Description: Thermal-stress-fatigue (TSF) testing of 304 and 304-L austenitic stainiess steels was completed. The testing of ferritic steel (ASTM Type A302, Grade B) and of martensitic stainless steel (Type 403) was 50% completed. TSF and conventional strain-cycling fatigue (SCF) were performed on A302B and 403 steels. A new graphical technique was developed which simplifies the work required to obtain plastic strain range, the variable found to be entirely independent in TSF. The method allows greater accuracy in obtaining this parameter. (auth)
Date: January 1, 1963
Creator: Horton, K.E .
Partner: UNT Libraries Government Documents Department

Pulsed laser surface hardening of ferrous alloys.

Description: A high power pulsed Nd:YAG laser and special optics were used to produce surface hardening on 1045 steel and gray cast iron by varying the process parameters. Unlike CO{sub 2} lasers, where absorptive coatings are required, the higher absorptivity of ferrous alloys at the Nd:YAG laser wavelength eliminates the necessity of applying a coating before processing. Metallurgical analysis of the treated tracks showed that very fine and hard martensitic microstructure (1045 steel) or inhomogeneous martensite (gray cast iron) were obtained without surface melting, giving maximum hardness of HRC 61 and HRC 40 for 1045 steel and gray cast iron respectively. The corresponding maximum case depths for both alloys at the above hardness are 0.6 mm. Gray cast iron was more difficult to harden without surface melting because of its lower melting temperature and a significantly longer time-at-temperature required to diffuse carbon atoms from the graphite flakes into the austenite matrix during laser heating. The thermal distortion was characterized in term of flatness changes after surface hardening.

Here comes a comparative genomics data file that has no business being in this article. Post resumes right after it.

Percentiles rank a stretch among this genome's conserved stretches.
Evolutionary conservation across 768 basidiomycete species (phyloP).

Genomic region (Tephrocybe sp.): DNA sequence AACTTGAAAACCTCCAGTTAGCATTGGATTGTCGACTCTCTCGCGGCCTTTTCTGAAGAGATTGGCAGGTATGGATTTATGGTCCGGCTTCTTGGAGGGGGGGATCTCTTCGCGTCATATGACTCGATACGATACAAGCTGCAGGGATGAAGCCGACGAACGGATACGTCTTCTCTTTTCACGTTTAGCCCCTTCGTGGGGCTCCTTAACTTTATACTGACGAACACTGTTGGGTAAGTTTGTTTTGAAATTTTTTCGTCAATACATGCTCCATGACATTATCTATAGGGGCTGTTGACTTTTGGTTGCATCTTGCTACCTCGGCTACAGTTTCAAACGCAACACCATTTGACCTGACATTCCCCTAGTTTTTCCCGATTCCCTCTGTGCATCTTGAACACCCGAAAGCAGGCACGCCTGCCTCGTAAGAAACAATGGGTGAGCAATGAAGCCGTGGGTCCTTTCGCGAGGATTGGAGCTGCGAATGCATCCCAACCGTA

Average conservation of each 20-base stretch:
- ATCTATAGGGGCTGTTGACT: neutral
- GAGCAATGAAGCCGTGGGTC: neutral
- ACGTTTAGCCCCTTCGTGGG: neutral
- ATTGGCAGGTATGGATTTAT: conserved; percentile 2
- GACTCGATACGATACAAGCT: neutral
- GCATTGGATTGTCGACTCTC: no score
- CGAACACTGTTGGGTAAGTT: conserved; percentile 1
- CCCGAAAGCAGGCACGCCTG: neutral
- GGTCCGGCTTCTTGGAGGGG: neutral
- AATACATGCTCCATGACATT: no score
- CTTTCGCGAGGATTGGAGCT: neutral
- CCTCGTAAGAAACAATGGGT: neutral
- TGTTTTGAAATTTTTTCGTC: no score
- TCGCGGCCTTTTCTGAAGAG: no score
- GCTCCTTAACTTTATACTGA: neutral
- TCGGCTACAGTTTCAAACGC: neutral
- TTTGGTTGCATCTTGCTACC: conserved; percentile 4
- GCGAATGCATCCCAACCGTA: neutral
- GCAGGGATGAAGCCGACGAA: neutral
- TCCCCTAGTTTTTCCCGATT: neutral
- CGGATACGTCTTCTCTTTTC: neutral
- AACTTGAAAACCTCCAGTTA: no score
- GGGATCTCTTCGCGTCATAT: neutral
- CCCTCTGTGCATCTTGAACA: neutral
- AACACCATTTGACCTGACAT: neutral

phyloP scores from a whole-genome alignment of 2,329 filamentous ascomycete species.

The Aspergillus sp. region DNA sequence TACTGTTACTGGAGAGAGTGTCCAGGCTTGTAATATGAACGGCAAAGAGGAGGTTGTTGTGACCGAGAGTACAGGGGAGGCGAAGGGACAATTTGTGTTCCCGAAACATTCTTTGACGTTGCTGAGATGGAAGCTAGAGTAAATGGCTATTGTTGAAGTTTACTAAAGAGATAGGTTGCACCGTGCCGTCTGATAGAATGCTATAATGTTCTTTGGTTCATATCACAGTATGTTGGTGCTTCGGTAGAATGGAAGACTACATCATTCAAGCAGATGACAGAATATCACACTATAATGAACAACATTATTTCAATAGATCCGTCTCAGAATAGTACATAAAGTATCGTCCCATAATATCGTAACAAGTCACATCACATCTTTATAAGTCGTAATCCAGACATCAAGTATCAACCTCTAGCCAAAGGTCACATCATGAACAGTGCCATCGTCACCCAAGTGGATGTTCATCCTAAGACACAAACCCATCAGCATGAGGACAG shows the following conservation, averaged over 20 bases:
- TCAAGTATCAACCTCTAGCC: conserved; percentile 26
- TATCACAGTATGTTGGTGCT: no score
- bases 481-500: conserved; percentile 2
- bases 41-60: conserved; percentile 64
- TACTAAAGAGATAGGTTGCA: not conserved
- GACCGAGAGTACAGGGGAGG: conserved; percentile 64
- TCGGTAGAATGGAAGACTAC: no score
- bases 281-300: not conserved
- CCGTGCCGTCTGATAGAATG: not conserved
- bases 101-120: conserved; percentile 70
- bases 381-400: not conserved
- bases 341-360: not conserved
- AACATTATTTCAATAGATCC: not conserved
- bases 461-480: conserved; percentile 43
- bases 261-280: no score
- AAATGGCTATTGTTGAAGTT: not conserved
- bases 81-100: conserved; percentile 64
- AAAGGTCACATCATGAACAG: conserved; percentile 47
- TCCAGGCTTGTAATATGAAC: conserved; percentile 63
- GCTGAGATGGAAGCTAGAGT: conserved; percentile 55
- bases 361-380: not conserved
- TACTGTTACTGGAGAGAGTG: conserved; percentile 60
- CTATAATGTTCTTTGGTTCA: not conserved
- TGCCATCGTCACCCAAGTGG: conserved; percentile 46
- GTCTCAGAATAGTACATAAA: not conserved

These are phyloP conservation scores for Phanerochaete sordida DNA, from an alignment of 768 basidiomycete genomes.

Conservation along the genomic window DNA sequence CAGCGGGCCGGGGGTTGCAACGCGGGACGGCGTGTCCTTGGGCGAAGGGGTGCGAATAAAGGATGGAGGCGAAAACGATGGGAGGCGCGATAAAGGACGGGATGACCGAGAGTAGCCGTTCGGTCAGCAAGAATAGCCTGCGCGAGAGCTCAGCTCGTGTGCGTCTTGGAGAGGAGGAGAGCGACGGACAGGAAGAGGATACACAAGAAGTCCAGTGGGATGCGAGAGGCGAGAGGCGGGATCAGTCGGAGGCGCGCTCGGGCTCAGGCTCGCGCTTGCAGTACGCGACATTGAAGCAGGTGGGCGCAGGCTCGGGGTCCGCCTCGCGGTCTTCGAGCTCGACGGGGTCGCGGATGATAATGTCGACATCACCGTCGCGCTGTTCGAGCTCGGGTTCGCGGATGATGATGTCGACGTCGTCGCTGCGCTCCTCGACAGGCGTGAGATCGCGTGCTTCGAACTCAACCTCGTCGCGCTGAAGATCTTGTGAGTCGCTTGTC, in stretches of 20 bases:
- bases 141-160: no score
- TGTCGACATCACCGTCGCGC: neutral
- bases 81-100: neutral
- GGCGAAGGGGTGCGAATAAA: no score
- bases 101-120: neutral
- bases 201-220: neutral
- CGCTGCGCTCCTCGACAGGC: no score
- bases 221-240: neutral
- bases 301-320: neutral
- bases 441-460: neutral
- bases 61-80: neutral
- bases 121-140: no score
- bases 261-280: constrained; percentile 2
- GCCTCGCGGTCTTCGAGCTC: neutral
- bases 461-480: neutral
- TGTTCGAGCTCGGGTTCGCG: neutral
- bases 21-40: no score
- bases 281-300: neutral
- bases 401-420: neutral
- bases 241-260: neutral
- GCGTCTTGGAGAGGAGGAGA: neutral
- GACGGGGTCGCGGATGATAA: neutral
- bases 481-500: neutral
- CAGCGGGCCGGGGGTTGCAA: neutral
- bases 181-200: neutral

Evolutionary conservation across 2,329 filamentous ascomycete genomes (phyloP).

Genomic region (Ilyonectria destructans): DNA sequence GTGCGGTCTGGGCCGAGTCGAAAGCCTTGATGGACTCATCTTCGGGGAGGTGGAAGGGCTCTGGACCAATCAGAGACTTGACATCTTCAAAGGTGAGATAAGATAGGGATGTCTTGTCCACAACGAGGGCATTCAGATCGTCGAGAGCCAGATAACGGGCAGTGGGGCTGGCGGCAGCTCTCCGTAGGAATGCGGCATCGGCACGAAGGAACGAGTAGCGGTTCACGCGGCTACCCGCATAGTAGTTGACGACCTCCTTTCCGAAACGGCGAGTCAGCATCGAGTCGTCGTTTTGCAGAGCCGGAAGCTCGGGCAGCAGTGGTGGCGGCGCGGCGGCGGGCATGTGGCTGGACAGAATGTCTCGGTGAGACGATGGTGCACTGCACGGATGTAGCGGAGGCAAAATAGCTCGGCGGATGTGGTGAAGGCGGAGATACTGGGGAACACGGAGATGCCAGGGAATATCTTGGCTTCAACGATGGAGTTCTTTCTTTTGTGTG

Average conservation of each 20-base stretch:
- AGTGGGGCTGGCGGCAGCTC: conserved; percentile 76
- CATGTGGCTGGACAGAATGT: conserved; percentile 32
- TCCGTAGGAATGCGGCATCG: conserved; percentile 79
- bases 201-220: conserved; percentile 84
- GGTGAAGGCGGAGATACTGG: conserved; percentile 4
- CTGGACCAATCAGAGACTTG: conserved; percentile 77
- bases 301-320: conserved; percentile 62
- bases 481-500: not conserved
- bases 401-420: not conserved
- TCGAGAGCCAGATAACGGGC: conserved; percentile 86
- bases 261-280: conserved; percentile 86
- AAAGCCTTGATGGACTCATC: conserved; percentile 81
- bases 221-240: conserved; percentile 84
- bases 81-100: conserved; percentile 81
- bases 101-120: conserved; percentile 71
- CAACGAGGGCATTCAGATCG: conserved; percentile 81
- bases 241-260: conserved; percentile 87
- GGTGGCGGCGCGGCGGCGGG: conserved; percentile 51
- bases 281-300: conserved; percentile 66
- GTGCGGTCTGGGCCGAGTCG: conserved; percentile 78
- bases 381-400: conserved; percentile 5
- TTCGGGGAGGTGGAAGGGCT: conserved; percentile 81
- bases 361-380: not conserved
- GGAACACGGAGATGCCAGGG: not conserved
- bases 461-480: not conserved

Date: September 30, 1999
Creator: Xu, Z.; Reed, C. B.; Leong, K. H. & Hunter, B. V.
Partner: UNT Libraries Government Documents Department

Effect of electron irradiation on the 3C-4H transformation in a Co-Fe alloy

Description: Preliminary results are presented of a study of electron irradiation on the martensitic transformation in a relatively dilute terminal solid solution of Co+5.75 wt% Fe. The experiments demonstrate qualitatively the profound effect that the damage structure produced by electron irradiation can have on these simple martensitic transformations. Further study is being pursued to attempt to quantify the transformation retardation effect.